THE FLIGHT OF THE SHADOW by George MacDonald

THE FLIGHT OF THE SHADOW

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KIRKUS REVIEW

MacDonald (1824-1905) is best known for his children's fiction and his fantasy-romances; but this is the US debut of an only slightly fantastical minor romance, written just before Lilith (1895)--which, in some aspects of plot and character, it anticipates. Orbie (Belorba, ""fair orphan"") lives idyllically with her kindly, bookish but moody uncle on a moorland farm. She falls in love with handsome neighbor John Day, but their romance is intractably opposed by John's mother, the vicious, manipulating Lady Lucretia Cairnedge. Uncle approves but (thanks to a guilty secret) fears to defy Lady Cairnedge openly. So when John falls ill and seeks refuge with Orbie, Uncle shelters him and drives off the Cairnedge hirelings sent to take him by force, but decides he must now leave for Paris. Orbie and John run the farm, watched over by a spectral-seeming horseman who resembles Uncle, until one day they come upon Uncle dying in the snow; he recovers but doesn't seem to recognize them. Later, in Paris, the lovers discover that Uncle is--twins! Years ago they both became infatuated with Lady Cairnedge, who schemed to destroy them; each twin believed he had killed the other. The wrap-up: they return to the farm, drive out Lady Cairnedge (who isn't John's real mother after all), and the lovers marry. Slender, contrived romancing, with a few gothic-y touches; of little interest to the MacDonald fantasy audience, but with some possible appeal to period-romance readers.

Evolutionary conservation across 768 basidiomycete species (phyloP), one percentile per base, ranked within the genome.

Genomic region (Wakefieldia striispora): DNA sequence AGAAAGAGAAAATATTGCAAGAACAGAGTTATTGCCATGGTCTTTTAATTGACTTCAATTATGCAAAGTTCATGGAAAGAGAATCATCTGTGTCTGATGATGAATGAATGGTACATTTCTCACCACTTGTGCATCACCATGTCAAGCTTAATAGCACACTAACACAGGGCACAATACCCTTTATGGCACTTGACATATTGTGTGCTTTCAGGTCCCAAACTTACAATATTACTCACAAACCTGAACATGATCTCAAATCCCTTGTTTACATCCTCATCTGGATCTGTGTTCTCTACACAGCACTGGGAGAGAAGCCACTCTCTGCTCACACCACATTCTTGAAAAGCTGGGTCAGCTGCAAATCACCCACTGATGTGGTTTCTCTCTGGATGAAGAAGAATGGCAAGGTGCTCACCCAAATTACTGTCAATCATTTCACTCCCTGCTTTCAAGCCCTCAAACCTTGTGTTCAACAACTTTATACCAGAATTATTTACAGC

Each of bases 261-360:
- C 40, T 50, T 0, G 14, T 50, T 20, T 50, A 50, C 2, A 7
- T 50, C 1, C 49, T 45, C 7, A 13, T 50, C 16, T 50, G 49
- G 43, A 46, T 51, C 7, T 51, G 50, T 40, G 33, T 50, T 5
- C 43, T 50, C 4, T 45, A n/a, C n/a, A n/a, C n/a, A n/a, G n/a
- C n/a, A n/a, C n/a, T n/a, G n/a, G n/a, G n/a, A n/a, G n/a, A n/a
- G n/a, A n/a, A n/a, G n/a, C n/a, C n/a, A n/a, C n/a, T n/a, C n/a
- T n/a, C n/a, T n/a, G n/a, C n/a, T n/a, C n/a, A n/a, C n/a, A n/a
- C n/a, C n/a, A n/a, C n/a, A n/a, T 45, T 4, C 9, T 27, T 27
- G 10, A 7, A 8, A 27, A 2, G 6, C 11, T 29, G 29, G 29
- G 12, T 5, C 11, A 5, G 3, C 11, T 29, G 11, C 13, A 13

Pub Date: March 9th, 1983
ISBN: 1421800322
Publisher: Harper & Row